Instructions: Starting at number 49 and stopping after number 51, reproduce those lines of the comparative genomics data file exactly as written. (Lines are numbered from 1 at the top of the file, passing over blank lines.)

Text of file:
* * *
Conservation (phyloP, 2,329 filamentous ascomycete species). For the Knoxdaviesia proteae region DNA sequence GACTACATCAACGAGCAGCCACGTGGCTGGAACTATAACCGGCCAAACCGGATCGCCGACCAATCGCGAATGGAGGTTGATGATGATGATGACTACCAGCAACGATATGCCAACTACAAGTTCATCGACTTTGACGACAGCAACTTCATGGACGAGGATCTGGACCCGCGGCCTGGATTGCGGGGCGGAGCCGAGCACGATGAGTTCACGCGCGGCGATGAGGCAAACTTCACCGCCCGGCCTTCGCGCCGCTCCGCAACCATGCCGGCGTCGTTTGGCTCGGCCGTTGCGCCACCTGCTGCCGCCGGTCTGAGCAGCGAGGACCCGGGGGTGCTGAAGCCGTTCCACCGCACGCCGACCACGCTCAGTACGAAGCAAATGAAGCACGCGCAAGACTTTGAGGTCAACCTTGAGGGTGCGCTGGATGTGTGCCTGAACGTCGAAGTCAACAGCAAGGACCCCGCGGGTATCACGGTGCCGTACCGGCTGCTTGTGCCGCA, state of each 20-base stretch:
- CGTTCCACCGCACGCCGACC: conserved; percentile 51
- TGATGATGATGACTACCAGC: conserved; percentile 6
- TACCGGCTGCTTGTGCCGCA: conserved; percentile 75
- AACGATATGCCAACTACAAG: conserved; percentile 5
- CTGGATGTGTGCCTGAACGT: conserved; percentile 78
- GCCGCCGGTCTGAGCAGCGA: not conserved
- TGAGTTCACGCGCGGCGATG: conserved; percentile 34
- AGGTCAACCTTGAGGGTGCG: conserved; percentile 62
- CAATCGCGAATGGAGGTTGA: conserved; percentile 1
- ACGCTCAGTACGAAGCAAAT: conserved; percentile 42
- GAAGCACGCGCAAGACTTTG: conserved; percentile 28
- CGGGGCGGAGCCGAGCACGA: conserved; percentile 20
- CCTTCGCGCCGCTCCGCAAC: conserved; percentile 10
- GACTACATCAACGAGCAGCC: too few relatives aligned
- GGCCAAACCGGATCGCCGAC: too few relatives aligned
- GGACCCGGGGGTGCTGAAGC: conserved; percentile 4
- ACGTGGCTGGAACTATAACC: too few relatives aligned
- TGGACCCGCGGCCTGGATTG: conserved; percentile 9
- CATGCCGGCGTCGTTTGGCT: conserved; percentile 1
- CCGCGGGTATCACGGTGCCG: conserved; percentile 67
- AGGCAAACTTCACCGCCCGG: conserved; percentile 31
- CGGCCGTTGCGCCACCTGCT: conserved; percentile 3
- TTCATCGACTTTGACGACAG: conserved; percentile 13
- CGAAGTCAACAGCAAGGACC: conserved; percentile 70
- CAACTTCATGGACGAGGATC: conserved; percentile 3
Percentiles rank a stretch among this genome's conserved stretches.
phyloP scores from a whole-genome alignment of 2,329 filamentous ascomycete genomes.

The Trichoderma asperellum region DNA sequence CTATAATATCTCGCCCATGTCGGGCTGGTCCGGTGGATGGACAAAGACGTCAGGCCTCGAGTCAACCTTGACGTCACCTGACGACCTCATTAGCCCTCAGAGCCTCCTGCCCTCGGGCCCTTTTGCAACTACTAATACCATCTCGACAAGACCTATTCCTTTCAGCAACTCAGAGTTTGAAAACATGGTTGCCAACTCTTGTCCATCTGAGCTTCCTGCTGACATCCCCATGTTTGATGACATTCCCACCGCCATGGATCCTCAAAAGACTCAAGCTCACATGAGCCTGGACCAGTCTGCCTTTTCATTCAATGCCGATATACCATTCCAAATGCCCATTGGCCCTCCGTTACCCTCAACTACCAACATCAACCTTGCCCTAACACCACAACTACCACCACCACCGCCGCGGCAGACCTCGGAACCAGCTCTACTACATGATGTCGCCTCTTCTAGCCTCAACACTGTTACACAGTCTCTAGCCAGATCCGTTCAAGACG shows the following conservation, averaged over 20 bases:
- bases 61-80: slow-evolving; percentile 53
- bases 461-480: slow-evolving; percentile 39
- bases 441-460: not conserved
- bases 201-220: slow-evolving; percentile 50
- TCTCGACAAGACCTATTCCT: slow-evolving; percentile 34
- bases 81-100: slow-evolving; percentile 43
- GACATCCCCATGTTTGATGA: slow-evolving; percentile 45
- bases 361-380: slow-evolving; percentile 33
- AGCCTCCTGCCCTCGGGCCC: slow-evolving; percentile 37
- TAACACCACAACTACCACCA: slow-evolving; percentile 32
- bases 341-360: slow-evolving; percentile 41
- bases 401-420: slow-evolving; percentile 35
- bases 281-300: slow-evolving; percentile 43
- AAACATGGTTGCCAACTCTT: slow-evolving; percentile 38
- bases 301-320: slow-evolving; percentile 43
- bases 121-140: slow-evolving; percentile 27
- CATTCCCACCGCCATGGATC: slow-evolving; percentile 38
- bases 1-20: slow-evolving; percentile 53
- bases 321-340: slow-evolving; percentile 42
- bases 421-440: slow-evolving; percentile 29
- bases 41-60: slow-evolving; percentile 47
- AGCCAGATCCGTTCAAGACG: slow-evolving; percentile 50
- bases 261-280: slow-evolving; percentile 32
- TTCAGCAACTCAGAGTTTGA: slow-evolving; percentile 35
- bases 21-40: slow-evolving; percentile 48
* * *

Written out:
- bases 421-440: slow-evolving; percentile 29
- bases 41-60: slow-evolving; percentile 47
- AGCCAGATCCGTTCAAGACG: slow-evolving; percentile 50